Until recently, the field of combat had consisted of, on the workers’ side, the National Labor Relations Board, which held in D.R. Horton that such agreements violate Section 7 of the National Labor Relations Act (NLRA).  On the employers’ side is a series Circuit Court decisions, D.R. Horton v. NLRB (5th Cir. 2013); Owen v. Bristol Care, Inc. (8th Cir. 2013); Sutherland v. Ernst & Young LLP (2d Cir. 2013); and Richards v. Ernst & Young, LLP (9th Cir. 2013).  Each of those cases, to some degree, rejected the NLRB’s decision in D.R. Horton.

That field shifted dramatically on May 26, 2016.  In Lewis v. Epic Systems Corporation, the Court of Appeals for the Seventh Circuit held that an arbitration agreement that prohibited class and collective actions violates Section 7 of the NLRA and was therefore not enforceable.  [In a post dated February 2, 2016, I discussed a similar ruling by the Hon. Dolly M. Gee, a courageous federal judge.]  As the first Circuit Court to reach this holding, Lewis changed the legal landscape significantly in a manner that benefits workers. Continue reading

Many truckers in California work more than eight hours in a day or more than forty hours in a week.  Based on the number of hours they work, many drivers believe they are entitled to overtime pay, but are they right?  Maybe.  There are several factors that must be considered, such as 1) the route the trucker is driving; 2) the goods the trucker is transporting; and 3) the weight and length of the truck.

 

There are two sets of laws that can affect overtime compensation for truck drivers in California:  federal overtime law and California overtime law.
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I will be speaking at two conferences in Lausanne, Switzerland on May 27 and 27, 2016, along with a colleague, Todd Jackson, of Feinberg, Jackson, Worthman & Wasow.  We have been invited by a Swiss attorney and law professor, Bettina Kahil.  Professor Kahil audited our employment law course at Berkeley Law School in 2015. Continue reading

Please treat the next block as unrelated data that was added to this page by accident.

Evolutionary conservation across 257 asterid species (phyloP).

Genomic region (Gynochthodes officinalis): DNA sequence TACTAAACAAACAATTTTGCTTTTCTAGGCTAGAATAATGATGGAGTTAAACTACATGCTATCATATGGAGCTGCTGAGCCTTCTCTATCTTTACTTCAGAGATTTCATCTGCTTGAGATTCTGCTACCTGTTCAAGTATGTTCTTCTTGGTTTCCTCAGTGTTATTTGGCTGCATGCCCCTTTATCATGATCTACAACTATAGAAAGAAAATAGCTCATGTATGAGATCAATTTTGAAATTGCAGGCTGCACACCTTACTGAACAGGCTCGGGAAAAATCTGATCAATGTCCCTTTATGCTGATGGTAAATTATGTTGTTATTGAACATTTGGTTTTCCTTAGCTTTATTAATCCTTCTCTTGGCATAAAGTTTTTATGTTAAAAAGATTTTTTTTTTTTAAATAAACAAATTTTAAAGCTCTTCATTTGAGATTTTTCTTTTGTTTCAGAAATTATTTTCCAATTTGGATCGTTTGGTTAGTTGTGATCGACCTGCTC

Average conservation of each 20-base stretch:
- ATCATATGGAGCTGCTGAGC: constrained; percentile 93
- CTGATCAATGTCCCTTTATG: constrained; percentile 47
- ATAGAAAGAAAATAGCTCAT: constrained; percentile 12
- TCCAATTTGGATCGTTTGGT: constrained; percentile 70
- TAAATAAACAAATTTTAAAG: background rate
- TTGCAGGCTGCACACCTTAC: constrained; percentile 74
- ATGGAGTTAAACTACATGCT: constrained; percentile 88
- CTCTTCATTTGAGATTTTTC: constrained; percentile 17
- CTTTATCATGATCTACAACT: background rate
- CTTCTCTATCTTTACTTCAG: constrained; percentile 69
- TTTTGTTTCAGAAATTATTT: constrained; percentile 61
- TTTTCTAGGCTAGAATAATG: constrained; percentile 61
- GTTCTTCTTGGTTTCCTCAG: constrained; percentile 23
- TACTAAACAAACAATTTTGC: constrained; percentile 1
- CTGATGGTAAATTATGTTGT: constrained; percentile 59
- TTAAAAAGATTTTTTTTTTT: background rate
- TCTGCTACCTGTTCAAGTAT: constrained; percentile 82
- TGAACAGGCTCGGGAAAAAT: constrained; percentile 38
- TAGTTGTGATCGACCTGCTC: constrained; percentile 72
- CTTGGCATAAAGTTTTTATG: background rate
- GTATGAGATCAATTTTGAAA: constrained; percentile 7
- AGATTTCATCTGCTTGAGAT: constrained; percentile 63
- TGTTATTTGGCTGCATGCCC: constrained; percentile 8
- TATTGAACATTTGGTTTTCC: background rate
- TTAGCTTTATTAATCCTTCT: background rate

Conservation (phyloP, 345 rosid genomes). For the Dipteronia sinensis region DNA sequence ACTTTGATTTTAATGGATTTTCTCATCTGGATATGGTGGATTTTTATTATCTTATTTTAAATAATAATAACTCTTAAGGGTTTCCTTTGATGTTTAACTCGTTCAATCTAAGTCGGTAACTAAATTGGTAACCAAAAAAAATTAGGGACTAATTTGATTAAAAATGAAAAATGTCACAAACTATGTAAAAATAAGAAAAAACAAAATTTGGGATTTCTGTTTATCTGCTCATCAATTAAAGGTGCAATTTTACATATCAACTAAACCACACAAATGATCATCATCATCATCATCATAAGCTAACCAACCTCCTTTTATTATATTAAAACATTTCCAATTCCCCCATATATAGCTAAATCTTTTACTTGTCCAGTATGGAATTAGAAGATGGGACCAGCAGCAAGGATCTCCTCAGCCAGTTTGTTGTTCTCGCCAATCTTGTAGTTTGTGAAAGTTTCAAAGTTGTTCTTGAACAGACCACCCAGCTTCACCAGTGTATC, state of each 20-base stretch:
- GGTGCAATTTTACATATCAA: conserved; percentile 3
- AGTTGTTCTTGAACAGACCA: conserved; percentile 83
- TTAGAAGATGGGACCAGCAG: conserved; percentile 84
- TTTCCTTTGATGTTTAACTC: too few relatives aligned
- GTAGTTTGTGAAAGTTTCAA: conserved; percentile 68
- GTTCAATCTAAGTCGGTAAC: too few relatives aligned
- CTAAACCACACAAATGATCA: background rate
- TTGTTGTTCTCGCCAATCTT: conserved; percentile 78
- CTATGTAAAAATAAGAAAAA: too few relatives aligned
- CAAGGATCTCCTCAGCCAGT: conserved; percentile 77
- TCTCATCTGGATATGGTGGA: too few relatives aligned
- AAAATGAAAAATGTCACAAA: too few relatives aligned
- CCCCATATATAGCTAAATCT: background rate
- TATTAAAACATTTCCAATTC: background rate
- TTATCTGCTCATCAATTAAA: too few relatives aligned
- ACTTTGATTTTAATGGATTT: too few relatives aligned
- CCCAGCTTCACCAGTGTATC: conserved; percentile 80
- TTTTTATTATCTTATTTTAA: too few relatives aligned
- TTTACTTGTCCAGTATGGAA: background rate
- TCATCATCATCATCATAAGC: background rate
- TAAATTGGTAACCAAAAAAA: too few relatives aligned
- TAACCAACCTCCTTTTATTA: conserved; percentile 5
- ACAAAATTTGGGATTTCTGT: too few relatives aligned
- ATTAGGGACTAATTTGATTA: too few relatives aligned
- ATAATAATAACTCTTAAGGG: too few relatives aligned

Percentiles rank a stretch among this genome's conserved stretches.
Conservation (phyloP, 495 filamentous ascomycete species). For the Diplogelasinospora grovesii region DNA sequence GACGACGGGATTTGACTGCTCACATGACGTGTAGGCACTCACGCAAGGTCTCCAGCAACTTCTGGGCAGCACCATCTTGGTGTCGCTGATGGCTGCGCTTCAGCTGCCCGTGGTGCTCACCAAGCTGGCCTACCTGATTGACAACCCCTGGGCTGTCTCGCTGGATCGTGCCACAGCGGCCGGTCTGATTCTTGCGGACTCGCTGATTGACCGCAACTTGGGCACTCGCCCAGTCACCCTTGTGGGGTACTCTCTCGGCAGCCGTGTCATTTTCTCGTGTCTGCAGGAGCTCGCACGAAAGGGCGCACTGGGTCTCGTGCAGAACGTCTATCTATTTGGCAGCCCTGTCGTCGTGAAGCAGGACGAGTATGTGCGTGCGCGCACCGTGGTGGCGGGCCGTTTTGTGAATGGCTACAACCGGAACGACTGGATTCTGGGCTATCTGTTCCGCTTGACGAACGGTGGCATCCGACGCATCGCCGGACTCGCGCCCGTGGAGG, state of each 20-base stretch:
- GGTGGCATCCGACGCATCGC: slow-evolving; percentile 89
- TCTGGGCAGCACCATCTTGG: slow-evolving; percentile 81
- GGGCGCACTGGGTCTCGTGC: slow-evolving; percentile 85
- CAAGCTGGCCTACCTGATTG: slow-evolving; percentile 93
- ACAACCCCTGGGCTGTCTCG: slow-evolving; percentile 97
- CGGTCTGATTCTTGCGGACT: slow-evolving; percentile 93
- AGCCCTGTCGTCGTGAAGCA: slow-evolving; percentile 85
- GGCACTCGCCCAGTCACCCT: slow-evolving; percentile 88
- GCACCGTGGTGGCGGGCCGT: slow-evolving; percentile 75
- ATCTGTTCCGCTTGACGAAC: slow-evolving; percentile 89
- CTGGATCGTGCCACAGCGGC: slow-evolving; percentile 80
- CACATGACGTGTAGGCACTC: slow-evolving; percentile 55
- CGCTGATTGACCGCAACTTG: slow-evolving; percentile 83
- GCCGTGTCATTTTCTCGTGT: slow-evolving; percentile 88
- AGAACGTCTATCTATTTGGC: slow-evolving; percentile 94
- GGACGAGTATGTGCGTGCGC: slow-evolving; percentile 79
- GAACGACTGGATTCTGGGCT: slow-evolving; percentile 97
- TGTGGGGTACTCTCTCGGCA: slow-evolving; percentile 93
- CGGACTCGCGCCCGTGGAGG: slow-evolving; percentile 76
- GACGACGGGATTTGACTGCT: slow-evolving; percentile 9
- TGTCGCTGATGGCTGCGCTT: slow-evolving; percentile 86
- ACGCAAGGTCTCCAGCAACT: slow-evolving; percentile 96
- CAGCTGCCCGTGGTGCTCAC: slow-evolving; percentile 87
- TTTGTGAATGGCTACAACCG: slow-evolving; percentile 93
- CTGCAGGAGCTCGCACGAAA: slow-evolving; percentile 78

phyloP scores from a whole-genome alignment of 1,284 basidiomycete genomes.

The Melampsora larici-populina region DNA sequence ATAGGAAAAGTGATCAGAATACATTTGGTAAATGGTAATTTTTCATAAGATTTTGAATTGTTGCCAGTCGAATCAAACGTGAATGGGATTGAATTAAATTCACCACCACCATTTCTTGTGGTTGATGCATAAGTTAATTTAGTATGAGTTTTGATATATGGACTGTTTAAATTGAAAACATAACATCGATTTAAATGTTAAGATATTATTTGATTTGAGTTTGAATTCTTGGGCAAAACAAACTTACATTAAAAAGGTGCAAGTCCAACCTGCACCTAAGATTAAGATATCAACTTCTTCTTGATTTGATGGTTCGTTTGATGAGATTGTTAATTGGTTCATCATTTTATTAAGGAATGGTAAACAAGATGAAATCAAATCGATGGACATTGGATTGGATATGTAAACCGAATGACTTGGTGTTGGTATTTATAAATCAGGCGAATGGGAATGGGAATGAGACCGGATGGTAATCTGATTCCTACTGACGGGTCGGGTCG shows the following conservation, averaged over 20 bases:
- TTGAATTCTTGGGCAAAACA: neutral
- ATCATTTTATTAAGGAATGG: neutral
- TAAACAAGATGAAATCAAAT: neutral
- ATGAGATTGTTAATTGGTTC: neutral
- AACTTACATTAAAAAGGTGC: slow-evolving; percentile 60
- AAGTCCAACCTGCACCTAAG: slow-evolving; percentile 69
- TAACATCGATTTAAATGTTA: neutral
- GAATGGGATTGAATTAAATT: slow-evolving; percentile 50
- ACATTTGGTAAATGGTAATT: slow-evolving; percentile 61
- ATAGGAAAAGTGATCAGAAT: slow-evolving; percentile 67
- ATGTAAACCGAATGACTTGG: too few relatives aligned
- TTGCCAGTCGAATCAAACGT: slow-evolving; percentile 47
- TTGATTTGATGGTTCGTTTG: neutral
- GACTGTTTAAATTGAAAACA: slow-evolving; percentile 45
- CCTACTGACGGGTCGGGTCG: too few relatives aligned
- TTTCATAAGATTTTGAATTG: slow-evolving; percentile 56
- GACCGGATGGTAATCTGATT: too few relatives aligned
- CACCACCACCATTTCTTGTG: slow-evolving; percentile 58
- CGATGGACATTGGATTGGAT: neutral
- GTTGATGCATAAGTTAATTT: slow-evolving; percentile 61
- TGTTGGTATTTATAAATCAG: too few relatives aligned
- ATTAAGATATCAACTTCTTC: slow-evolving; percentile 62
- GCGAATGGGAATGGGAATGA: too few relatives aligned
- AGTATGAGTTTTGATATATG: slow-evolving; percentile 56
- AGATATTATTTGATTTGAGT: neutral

One of the big picture struggles playing out in federal courts is how much injury a plaintiff must suffer in order to have standing to sue under Article III of the U.S. Constitution.  This issue is important because many laws provide rights to employees that are procedural in nature.  For example, California Labor Code section 226 requires companies to provide certain information on an employee’s pay stub.  Similarly, California’s Investigative Consumer Reporting Agencies Act (ICRAA) requires that companies give notice before running a background check on an employee.  A heightened standing requirement could impact the ability of employees to pursue such claims in federal court.  Continue reading

In a case of national importance, the U.S. Supreme Court ruled that workers could use representative or statistical evidence to prove their claims for overtime under the Fair Labor Standards Act (“FLSA”). Tyson Foods, Inc. v. Bouaphakeo, 136 S. Ct. 1036 (2016) (“Tyson Foods”). The case involved workers at a meat-processing plant in Iowa. They claimed that Tyson Foods did not pay them for the time they spent putting on and taking off (“donning and doffing”) protective equipment for their dangerous work, or for the time they spent walking to and from their workstations in the plant. At trial the workers used a report from an industrial relations expert to show the amount of time they spent donning and doffing. The expert had done videotaped observations to find out how long these activities usually took and then averaged the times. The average times were added to each employee’s timesheets to determine which employees worked more than 40 hours per week if their donning and doffing time was taken into account. The trial court accepted this evidence and the jury awarded the workers $2.9 million in unpaid wages.  Continue reading

In Chen v. Allstate Insurance Co., the first decision to take up the matter since Campbell-Ewald Co. v. Gomez, the Ninth Circuit has held that a company cannot pick off lead plaintiffs in a class action by paying them a full settlement.  This is an important ruling because some companies were attempting to argue that while Campbell-Ewald held that settlement offers did not moot potential class actions, settlement payments were somehow different.  Thus, in Chen, the defendant had offered $20,000 to settle the plaintiff’s claims.  When the plaintiff rejected that offer, the defendant put the money in an escrow account.  The defendant then argued that there was no longer any case or controversy because it had satisfied the plaintiff’s claims.

Both Chief U.S. District Judge Phyllis Hamilton and the Ninth Circuit disagreed.  The court held that a claim becomes moot when a plaintiff receives complete relief on their claim, not when such relief is offered.  Depositing money in an escrow account is offering relief, but it not receiving it.

Class actions are an important tool for protecting the rights of large groups of people who have been wronged.  If you have a question about your rights, please feel free to contact Sundeen Salinas & Pyle for a free initial consultation.